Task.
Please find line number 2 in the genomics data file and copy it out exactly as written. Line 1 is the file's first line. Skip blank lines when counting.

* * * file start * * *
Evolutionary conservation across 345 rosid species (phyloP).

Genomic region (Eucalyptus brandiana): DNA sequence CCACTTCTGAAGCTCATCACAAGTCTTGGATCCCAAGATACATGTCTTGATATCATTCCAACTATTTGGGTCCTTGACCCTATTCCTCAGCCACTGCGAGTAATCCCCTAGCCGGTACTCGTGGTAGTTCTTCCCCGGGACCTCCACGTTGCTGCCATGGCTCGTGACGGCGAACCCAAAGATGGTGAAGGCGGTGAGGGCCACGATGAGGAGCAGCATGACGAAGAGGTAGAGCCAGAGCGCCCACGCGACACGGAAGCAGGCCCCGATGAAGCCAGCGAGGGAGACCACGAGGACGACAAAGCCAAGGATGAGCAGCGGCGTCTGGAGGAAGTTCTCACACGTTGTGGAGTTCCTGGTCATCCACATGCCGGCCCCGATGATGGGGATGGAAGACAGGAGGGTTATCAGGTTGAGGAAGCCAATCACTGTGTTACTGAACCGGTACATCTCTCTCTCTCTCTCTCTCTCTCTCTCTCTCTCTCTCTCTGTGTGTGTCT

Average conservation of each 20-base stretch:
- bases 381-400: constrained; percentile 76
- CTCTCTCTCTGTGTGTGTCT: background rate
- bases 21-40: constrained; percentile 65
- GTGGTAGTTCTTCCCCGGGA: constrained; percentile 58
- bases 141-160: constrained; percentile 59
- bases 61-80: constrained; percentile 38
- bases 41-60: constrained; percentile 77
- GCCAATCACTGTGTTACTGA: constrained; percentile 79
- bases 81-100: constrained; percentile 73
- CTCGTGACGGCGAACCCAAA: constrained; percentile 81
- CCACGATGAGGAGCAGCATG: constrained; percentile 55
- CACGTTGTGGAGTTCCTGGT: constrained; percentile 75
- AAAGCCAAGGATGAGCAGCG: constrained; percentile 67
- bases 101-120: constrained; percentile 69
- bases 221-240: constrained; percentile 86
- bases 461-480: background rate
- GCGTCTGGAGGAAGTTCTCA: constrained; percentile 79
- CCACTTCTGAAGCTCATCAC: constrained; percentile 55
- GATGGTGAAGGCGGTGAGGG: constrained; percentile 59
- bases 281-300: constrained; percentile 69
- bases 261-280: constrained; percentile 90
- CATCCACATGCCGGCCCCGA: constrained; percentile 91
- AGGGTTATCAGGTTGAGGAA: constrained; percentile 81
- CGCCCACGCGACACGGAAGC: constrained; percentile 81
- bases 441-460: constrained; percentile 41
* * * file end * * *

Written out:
Genomic region (Eucalyptus brandiana): DNA sequence CCACTTCTGAAGCTCATCACAAGTCTTGGATCCCAAGATACATGTCTTGATATCATTCCAACTATTTGGGTCCTTGACCCTATTCCTCAGCCACTGCGAGTAATCCCCTAGCCGGTACTCGTGGTAGTTCTTCCCCGGGACCTCCACGTTGCTGCCATGGCTCGTGACGGCGAACCCAAAGATGGTGAAGGCGGTGAGGGCCACGATGAGGAGCAGCATGACGAAGAGGTAGAGCCAGAGCGCCCACGCGACACGGAAGCAGGCCCCGATGAAGCCAGCGAGGGAGACCACGAGGACGACAAAGCCAAGGATGAGCAGCGGCGTCTGGAGGAAGTTCTCACACGTTGTGGAGTTCCTGGTCATCCACATGCCGGCCCCGATGATGGGGATGGAAGACAGGAGGGTTATCAGGTTGAGGAAGCCAATCACTGTGTTACTGAACCGGTACATCTCTCTCTCTCTCTCTCTCTCTCTCTCTCTCTCTCTCTCTGTGTGTGTCT